In today's diverse mainstream classrooms, teachers and TAs play a crucial role in creating inclusive environments where every student can thrive. With the added pressures of supporting students with additional needs, it can become overwhelming and leave you with many questions including what does SEND stand for or how can I support students with autism in school and my classroom?
When it comes to supporting children with ASD – which stands for autism spectrum disorder – it requires adaptive teaching strategies to help them reach their full potential. Whether you are an experienced teacher, an Early Career Teacher (ECT), or a Teaching Assistant, here are five practical strategies and suggestions that will benefit all your students, including those with ASD, in your next role.
Developing a deep understanding of Autism and its related behaviours is vital when supporting students in the classroom. By engaging in ongoing training, attending workshops, and using available resources, teachers and learning support assistants can gain valuable insights into the unique needs and strengths of students on the autism spectrum. It is also beneficial to collaborate with the school's Special Educational Needs Coordinator (SENCo) and other colleagues who have experience and knowledge in supporting students with ASD. By sharing experiences and learning from one another, a collaborative approach can be established. Additionally, familiarising yourself with the SEND Code of Practice 2020 provides a comprehensive framework for effective support and guidance in meeting the needs of all students, including those with ASD.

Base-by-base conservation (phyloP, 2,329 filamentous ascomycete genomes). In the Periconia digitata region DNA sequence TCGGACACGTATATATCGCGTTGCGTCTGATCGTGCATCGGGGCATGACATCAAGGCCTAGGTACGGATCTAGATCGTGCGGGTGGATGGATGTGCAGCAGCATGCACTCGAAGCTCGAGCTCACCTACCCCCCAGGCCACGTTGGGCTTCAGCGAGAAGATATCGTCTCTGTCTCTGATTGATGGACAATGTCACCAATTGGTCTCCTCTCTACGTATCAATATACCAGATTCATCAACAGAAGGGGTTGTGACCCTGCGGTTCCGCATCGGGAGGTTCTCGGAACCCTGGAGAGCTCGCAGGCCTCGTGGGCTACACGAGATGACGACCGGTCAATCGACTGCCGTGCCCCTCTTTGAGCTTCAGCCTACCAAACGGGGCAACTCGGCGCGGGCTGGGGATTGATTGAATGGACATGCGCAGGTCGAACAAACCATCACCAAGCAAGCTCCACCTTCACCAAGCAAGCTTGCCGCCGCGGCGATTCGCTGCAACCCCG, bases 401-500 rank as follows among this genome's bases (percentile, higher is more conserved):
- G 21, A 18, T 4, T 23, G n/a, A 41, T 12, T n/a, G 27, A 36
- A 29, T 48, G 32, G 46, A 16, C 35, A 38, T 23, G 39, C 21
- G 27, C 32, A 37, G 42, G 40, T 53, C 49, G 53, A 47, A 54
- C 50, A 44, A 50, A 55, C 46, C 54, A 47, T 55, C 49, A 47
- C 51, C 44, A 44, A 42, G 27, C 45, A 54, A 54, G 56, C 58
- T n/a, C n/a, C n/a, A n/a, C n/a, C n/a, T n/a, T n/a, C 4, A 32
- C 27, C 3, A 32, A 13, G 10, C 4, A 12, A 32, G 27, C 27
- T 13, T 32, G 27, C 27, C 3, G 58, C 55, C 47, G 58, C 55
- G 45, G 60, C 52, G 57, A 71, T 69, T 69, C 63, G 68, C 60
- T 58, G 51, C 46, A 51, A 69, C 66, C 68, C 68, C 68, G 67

Designing an autism-friendly classroom environment is essential for promoting a positive learning experience. A visually structured and organised classroom can significantly benefit all students' understanding and engagement. Incorporating visual timetables, labels, and signs, promotes independence and can reduce anxiety. Having quiet areas where students can retreat to self-regulate their emotions allows for a calming and safe space and providing fidget toys or weighted blankets can help manage sensory needs and promote focus.
Additionally, adjusting lighting levels and minimising sensory overload by reducing excessive visual or auditory stimuli can contribute to a more comfortable learning environment. By considering these design elements, you can create an inclusive space that supports the specific sensory and organisational requirements of students with autism.
While many of the strategies mentioned so far can benefit all students, there are instances when individualised support is crucial to meet the specific needs of each child with autism. Collaborating with parents, the SENCo, and other professionals allows for the development of personalised learning plans tailored to the child's requirements. Breaking down tasks into manageable steps, using visual aids and social stories, and planning for structured group activities that encourage peer interaction are effective ways to engage an autistic child in learning. By incorporating the student's interests and strengths into the curriculum, you can create a meaningful and inclusive learning experience that fosters their engagement and motivation.
Inclusive education for students with autism in mainstream schools requires a focus on their engagement in learning for both academic and social development. Employing kinaesthetic (tactile) learning techniques, auditory teaching methods, and visual supports like task management boards and word mats can enhance their understanding and retention of information. Providing clear instructions and establishing predictable routines and transitions can foster a sense of stability and reduces anxiety allowing students with ASD to be engaged in the learning process. By implementing these strategies, you can effectively support students with autism, enabling them to thrive academically and socially within the school community.
By embracing adaptive teaching strategies, fostering collaborative partnerships, and providing personalised support, you can create an autism-friendly learning environment that is beneficial for all of your students.